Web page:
JORDI Osei-Tutu was a target for sickening racist abuse in European football, but the Arsenal man – who will spend this season on loan at Cardiff City – says it has made him stronger on and off the pitch.
And now the 21-year-old hopes his experiences abroad and a strong stint in the Welsh capital can help him follow close friends Eddie Nketiah and Bukayo Saka into the Gunners’ first team.
Osei-Tutu spent last season on loan at German second division side BfL Bochum, but his brave decision to test himself in foreign climes started in nightmare fashion.
The defender was racially abused by an opponent in his first game for Bochum – a pre-season friendly with Swiss club St. Gallen. The St. Gallen player denied the claim against him.
Osei-Tutu initially left the field before returning and he went on to make 22 appearances in what was his first full campaign at senior level. He also scored five goals. The defender’s decision to join Championship side Cardiff this summer came on the advice of Arsenal boss Mikel Arteta.
“At the time it was difficult to handle,” Osei-Tutu said of being a target for racism. “I’m not thankful I went through it, but I’m grateful in a way as it helped open my eyes a lot.
“It showed me how to react to certain things and now I think I’ve always got something to prove. I wouldn’t wish it on anyone, but I’ve always classed myself as a strong and resilient character.
“My dad Emmanuel helped me a lot with that. He is old school. He came to London from Ghana when he was my age and racism was a lot worse then. He’s told me stories about the past and it made me realise that what happened to me was nothing compared to what he went through.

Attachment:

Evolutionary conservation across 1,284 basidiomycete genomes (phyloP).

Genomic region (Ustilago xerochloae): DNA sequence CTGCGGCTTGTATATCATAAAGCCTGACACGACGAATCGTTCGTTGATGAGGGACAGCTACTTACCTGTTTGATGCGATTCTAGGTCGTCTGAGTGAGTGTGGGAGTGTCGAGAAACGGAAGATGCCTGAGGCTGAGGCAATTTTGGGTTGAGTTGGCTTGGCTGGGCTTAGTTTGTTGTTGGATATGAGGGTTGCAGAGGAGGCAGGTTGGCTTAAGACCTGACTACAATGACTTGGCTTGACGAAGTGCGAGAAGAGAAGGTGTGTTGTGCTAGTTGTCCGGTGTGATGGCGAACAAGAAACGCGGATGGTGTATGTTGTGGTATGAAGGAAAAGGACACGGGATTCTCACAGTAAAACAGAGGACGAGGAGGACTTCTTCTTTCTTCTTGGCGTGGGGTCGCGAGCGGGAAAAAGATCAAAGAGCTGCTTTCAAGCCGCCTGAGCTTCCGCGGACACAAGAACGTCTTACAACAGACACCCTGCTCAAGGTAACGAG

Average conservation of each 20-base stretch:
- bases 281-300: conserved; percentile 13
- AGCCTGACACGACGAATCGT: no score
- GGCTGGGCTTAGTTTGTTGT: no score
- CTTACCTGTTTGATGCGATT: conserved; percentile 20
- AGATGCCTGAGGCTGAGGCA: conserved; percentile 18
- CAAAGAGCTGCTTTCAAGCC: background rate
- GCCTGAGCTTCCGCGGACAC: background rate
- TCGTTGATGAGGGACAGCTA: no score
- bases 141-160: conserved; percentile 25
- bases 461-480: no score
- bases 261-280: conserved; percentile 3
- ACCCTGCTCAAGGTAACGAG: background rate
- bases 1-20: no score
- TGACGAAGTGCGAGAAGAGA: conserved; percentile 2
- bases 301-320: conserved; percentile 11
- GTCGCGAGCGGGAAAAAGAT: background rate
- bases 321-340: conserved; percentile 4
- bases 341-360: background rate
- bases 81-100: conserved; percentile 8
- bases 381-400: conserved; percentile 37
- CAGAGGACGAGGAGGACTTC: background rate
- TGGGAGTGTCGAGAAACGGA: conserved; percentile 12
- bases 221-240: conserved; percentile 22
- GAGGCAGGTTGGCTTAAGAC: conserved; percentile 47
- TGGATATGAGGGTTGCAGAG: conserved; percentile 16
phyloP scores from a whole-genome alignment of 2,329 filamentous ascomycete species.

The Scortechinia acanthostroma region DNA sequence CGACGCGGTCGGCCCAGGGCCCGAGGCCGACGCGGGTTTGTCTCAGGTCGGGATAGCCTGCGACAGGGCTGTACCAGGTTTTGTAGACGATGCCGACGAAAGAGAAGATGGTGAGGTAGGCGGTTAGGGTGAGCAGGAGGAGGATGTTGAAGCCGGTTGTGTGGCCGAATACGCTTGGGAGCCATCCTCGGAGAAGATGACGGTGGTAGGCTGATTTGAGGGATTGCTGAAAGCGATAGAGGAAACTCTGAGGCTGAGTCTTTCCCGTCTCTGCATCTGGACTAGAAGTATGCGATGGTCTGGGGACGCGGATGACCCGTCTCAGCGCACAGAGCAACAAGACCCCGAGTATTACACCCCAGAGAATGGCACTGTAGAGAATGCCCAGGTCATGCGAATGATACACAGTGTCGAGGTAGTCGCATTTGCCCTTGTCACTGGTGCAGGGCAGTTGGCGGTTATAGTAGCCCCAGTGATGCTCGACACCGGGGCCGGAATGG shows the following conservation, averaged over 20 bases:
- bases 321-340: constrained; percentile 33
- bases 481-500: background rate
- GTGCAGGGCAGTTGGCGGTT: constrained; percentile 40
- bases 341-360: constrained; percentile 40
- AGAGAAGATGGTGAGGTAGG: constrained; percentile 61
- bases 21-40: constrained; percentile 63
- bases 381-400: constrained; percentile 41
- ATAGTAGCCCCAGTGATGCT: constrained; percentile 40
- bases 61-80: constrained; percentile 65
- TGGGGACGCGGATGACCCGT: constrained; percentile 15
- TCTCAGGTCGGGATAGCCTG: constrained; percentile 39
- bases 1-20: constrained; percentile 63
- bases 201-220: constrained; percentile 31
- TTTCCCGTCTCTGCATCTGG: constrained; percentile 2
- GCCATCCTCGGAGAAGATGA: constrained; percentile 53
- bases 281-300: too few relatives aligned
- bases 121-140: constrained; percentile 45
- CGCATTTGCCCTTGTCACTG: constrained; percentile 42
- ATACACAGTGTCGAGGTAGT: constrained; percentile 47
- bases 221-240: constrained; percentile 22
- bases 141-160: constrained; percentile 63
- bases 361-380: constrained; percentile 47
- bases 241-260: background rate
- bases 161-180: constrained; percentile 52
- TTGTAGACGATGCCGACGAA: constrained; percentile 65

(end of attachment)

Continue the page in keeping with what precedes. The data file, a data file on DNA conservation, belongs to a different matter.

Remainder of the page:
“It motivated me. He tells me don’t let comments get you down and to use them to your advantage to prove people wrong.
“I think I’ve got my mentality from him. I’m always up for a challenge. You would think racist abuse wouldn’t be going on in 2020. It happened to me in 2019, but it is a part of life and you have to learn how to deal with it. You have to take a negative and turn it into a positive and it’s been nice to see not just the football community, but the whole world come together and try to put an end to racism.
“I just hope it continues.”
Osei-Tutu played in the same Arsenal Under-23 side as Nketiah, Saka, Joe Willock and Reiss Nelson. He has watched from afar as all four have played Premier League football.
“It was really difficult moving to a different country and learning a new language. It was a big decision. Everything was different in Germany,” Osei-Tutu added.
“It helped me mature on and off the pitch. I was living by myself and cooking and cleaning. I found a side to myself I didn’t know I had. It changed me as a person and as a footballer.
“I’m very thankful for the experience and I’ve always been independent. In football you have to make sacrifices and go outside your comfort zone.
“It’s always been my dream to play for Arsenal’s first team at the Emirates as a right back. It’s the dream I am chasing and will work hard to achieve.
“Mikel said to me I have to work hard and that he’ll be watching. It’s been really nice to see the manager put trust in the club’s young players. It makes me want to work even more.”
Neil Harris’ Cardiff suffered Championship play-off heartbreak last season and their preparations for the new campaign have been in turmoil after winger Nathaniel Mendez-Laing was sacked for a breach of contract. Osei-Tutu is set for a regular run of games with the Bluebirds, starting at home to Sheffield Wednesday today (September 12).
“I had other offers, but as soon as I heard Cardiff were interested getting a move here was the main thing on mine and my family’s mind. It’s a big club – a Premier League club for me,” he said.
“When I spoke to the manager I liked his ambition. That’s what made me come here.”